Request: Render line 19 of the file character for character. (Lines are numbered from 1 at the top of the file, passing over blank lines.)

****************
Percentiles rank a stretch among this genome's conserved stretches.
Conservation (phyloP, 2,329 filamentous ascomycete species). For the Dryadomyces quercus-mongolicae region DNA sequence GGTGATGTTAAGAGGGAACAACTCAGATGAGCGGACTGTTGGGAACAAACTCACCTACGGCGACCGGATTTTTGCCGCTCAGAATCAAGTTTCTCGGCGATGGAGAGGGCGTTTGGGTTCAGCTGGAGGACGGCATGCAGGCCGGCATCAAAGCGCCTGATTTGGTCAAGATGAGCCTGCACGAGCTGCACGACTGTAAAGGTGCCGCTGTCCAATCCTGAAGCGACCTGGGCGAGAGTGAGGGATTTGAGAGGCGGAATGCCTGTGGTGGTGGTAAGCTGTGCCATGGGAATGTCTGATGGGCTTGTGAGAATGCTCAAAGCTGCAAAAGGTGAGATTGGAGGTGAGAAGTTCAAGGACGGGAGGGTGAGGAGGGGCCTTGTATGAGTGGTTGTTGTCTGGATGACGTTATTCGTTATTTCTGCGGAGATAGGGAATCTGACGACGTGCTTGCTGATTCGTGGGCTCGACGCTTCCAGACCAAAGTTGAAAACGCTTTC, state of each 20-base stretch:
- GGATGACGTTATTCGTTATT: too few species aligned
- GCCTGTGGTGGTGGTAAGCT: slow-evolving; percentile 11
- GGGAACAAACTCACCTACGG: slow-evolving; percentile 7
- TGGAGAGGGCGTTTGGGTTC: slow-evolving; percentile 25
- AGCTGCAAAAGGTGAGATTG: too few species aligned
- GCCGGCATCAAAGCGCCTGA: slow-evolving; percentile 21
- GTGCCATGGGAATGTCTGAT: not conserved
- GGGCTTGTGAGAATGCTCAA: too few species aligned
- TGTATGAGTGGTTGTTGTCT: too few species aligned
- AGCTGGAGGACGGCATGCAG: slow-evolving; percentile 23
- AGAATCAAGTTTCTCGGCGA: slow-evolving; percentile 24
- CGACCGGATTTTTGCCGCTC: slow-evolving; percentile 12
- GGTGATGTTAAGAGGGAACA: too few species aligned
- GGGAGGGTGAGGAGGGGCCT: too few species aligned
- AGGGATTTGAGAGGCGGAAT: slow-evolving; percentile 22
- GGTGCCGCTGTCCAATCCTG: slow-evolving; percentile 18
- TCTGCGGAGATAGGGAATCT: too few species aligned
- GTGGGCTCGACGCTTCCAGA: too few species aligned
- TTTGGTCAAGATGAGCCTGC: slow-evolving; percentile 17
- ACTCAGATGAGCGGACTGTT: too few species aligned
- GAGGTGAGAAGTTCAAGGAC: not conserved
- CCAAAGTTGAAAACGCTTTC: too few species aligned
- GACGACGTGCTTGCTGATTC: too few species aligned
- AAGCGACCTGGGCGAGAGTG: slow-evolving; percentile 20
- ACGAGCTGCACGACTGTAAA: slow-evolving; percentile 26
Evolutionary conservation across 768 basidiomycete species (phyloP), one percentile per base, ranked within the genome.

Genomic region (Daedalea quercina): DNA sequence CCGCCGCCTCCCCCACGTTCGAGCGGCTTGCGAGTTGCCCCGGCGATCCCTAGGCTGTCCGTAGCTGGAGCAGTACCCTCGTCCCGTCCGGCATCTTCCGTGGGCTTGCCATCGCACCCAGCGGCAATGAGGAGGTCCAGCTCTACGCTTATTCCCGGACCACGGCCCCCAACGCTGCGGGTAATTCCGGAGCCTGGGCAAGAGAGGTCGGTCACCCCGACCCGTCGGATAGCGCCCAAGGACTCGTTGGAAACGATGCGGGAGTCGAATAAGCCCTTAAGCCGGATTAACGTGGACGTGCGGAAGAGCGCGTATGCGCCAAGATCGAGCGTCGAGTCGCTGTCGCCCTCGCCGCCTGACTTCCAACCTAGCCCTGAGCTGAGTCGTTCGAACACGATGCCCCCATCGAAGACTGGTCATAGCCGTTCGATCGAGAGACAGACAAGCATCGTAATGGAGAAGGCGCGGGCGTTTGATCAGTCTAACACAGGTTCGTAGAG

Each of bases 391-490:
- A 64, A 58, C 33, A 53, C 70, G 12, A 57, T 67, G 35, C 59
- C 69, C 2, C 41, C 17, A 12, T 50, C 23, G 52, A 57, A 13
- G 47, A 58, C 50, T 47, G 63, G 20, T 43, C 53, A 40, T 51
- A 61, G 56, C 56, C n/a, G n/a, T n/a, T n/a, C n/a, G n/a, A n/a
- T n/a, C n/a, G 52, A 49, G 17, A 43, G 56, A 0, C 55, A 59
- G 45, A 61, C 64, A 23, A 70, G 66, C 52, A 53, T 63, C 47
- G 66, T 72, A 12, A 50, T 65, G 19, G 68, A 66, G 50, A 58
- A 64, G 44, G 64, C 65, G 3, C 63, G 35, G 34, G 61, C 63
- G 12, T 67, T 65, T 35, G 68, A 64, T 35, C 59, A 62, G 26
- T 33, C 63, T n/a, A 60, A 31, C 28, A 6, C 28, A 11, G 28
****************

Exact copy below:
- TCTGCGGAGATAGGGAATCT: too few species aligned